Satchithananthi Aruljothi (IIT Bombay)

India Institute Fellow in the Institute of Clinical Sciences

Satchithananthi Aruljothi, India Institute Fellow in the Institute of Clinical Sciences

From IIT Bombay, Satchithananthi worked with the Institute of Clinical Sciences on Overactive bladder (OAB) syndrome, which is a chronic medical condition which can affect the quality of life in a significant amount of the population. Currently there are no treatments available to cure OAB. This is because of the lack of comprehensive understanding of how different elements in the bladder communicate with each other. As more and more people in the ageing population are getting affected by bladder related problems, there is growing interest in better understanding the hidden mechanisms in the functioning of the urinary bladder. One possible reason behind OAB is associated with increased spontaneous contractions of the bladder wall caused by chemical agents released from the inner layers of the bladder. It has been shown that slightly heating the bladder without damaging the tissue integrity resulted in reduced spontaneous contraction which could be a potential therapeutic treatment for OAB. However the mechanisms underlying in the decrease in spontaneous contraction are not very clear. Satchithananthi’s fellowship at the University of Birmingham is focused on identifying the mechanisms that causes the reduction in spontaneous contractions using a series of experiments in imaging and electrophysiology. Through her research, the proposed experiments could uncover key biochemical mechanisms involved in the treatment of OAB.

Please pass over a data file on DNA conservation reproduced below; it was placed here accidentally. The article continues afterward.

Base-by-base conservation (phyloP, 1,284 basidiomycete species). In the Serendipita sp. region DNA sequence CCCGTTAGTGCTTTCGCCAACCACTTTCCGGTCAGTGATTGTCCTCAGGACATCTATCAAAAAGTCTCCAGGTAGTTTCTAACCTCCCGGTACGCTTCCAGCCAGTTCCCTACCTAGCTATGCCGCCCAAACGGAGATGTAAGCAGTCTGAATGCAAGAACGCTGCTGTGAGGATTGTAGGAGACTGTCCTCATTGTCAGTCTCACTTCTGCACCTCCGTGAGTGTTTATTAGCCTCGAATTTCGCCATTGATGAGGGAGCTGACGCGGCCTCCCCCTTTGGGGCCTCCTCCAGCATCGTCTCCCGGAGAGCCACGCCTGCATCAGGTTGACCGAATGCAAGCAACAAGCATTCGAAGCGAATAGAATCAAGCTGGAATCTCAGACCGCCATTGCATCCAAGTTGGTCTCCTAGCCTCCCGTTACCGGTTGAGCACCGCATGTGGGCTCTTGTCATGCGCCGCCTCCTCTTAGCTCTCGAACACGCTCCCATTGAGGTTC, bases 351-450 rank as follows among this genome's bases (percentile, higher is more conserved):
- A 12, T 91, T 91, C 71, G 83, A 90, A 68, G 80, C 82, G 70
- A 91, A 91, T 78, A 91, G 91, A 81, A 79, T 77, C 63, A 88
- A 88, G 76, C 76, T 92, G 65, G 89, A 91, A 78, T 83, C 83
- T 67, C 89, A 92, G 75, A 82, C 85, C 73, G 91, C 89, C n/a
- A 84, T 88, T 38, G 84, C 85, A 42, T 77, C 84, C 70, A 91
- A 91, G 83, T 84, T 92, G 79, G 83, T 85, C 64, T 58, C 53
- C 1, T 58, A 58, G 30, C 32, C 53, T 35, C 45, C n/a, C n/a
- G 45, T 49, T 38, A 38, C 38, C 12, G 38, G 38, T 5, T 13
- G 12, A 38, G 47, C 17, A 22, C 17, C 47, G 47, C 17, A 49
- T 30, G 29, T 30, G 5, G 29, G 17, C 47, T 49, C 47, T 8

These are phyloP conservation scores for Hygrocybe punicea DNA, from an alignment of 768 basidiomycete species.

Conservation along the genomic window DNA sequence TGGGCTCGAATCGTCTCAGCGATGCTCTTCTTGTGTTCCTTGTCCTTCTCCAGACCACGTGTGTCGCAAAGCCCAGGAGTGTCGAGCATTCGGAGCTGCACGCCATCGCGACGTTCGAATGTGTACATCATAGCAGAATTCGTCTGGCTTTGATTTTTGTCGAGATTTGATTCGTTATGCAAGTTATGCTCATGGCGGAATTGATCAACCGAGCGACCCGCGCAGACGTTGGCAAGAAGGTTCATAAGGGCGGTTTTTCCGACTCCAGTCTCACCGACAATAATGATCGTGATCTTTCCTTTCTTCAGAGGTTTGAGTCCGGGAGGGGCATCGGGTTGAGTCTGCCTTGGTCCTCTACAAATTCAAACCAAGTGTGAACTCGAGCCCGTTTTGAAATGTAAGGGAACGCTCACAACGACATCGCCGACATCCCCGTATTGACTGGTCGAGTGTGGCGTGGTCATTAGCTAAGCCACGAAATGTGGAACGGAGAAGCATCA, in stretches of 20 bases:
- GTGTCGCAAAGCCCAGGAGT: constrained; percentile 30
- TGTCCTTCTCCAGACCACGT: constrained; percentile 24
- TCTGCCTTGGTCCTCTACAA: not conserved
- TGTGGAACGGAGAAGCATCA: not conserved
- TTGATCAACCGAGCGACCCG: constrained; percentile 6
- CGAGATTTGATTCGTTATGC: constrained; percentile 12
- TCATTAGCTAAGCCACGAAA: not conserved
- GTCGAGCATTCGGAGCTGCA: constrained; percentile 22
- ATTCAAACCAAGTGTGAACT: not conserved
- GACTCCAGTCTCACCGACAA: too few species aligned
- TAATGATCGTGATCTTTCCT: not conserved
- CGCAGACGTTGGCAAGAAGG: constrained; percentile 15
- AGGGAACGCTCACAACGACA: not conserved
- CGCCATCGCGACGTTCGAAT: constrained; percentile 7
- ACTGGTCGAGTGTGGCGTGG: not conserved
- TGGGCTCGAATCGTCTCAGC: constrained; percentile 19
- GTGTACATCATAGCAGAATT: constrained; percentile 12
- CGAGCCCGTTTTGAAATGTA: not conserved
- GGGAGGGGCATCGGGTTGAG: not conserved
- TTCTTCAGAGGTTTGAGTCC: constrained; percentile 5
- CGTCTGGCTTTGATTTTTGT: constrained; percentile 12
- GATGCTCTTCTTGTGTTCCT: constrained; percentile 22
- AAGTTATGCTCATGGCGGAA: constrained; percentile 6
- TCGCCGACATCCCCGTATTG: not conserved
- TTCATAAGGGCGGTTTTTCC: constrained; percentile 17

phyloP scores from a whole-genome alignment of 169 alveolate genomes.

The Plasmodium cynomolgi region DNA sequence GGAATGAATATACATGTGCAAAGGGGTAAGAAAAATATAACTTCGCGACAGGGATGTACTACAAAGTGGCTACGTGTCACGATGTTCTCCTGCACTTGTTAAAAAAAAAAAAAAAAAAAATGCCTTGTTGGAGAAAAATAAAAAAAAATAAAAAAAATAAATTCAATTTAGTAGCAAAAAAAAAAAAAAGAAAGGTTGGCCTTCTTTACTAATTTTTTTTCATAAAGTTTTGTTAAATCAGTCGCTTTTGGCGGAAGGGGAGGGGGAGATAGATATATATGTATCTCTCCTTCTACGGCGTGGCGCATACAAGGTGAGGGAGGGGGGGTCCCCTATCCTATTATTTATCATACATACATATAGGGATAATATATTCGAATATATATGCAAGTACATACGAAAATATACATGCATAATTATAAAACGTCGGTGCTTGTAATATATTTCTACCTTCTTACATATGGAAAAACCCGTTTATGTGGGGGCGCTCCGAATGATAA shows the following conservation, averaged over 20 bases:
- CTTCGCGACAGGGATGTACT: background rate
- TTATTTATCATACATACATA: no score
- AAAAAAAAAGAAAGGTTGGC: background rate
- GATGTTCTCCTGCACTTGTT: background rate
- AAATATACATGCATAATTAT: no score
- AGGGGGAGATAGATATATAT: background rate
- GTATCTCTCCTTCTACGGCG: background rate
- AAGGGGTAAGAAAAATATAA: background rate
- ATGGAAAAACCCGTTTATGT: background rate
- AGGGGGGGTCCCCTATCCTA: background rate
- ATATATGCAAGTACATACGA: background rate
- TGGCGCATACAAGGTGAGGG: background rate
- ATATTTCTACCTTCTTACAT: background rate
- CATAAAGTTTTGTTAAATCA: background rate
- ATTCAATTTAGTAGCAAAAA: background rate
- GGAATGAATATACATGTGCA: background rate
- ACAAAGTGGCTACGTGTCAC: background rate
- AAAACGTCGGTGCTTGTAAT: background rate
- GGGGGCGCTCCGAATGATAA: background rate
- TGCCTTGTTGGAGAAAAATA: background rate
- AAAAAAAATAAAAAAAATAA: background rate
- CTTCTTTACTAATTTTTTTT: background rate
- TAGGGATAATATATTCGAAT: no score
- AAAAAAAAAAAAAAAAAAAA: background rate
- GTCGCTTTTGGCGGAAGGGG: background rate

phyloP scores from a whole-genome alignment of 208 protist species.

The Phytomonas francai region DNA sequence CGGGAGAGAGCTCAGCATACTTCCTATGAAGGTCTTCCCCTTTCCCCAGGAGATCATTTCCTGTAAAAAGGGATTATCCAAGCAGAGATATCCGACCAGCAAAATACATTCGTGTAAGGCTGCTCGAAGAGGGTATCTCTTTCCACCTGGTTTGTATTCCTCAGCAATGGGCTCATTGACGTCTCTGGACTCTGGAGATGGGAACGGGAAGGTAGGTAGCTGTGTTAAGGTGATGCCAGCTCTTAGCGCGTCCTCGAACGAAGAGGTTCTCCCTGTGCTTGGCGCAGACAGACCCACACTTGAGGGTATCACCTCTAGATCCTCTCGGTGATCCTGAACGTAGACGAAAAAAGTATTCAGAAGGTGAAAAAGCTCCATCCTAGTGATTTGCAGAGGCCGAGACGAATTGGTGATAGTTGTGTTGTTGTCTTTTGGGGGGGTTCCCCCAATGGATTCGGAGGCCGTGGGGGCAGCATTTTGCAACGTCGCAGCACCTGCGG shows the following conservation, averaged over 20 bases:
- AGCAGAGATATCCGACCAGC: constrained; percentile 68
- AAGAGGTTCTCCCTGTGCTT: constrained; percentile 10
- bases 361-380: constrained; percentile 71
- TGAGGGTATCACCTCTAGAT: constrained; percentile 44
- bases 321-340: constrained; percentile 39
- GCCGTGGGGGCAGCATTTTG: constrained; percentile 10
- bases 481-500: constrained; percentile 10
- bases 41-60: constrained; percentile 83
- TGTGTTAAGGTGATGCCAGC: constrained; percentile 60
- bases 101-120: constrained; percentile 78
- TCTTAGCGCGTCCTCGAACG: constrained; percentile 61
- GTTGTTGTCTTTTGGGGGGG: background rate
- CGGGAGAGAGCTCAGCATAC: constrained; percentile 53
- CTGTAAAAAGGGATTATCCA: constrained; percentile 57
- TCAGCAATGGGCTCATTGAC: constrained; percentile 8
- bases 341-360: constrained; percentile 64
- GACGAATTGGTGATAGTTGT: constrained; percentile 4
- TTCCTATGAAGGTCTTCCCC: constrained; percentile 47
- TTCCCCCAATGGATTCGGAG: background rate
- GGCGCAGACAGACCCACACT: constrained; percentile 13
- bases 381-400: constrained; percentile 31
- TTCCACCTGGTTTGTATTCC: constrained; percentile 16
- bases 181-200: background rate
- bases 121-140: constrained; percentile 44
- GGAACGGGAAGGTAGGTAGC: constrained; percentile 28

Professor Amita Aggarwal (Sanjay Gandhi Postgraduate Institute of Medical Sciences, Lucknow)

India Institute Fellow in the Institute of Clinical Sciences

Professor Amita Aggarwal, India Institute Fellow in the Institute of Clinical Sciences

Amita’s research focuses on enthesitis related arthritis in children, multi-institutional lupus cohorts and the impact of rheumatic diseases on patients’ lives. As a long established academic and a trained medic from the Sanjay Gandhi Postgraduate Institute of Medical Sciences, Lucknow, Amita focused on rheumatology and immunodeficiency diseases and has authored over 250 papers. Key journals including, ‘The Hindi version of the Juvenile Arthritis Multidimensional Assessment Report (JAMAR) for the Paediatric Rheumatology International Trials Organisation (PRINTO)’ and work on ‘urinary haptoglobin, alpha-1 anti-chymotrypsin and retinol binding protein identified by proteomics as potential biomarkers for lupus nephritis’. Through the India Institute Amita’s fellowship has provided the opportunity to build the next logistical steps for an external grant whilst synergising and strengthening the rheumatology collaborations between the Institute of Clinical Sciences and Indian teams to create a multicentre based study. 

Back to Fellowship Scheme 2019/20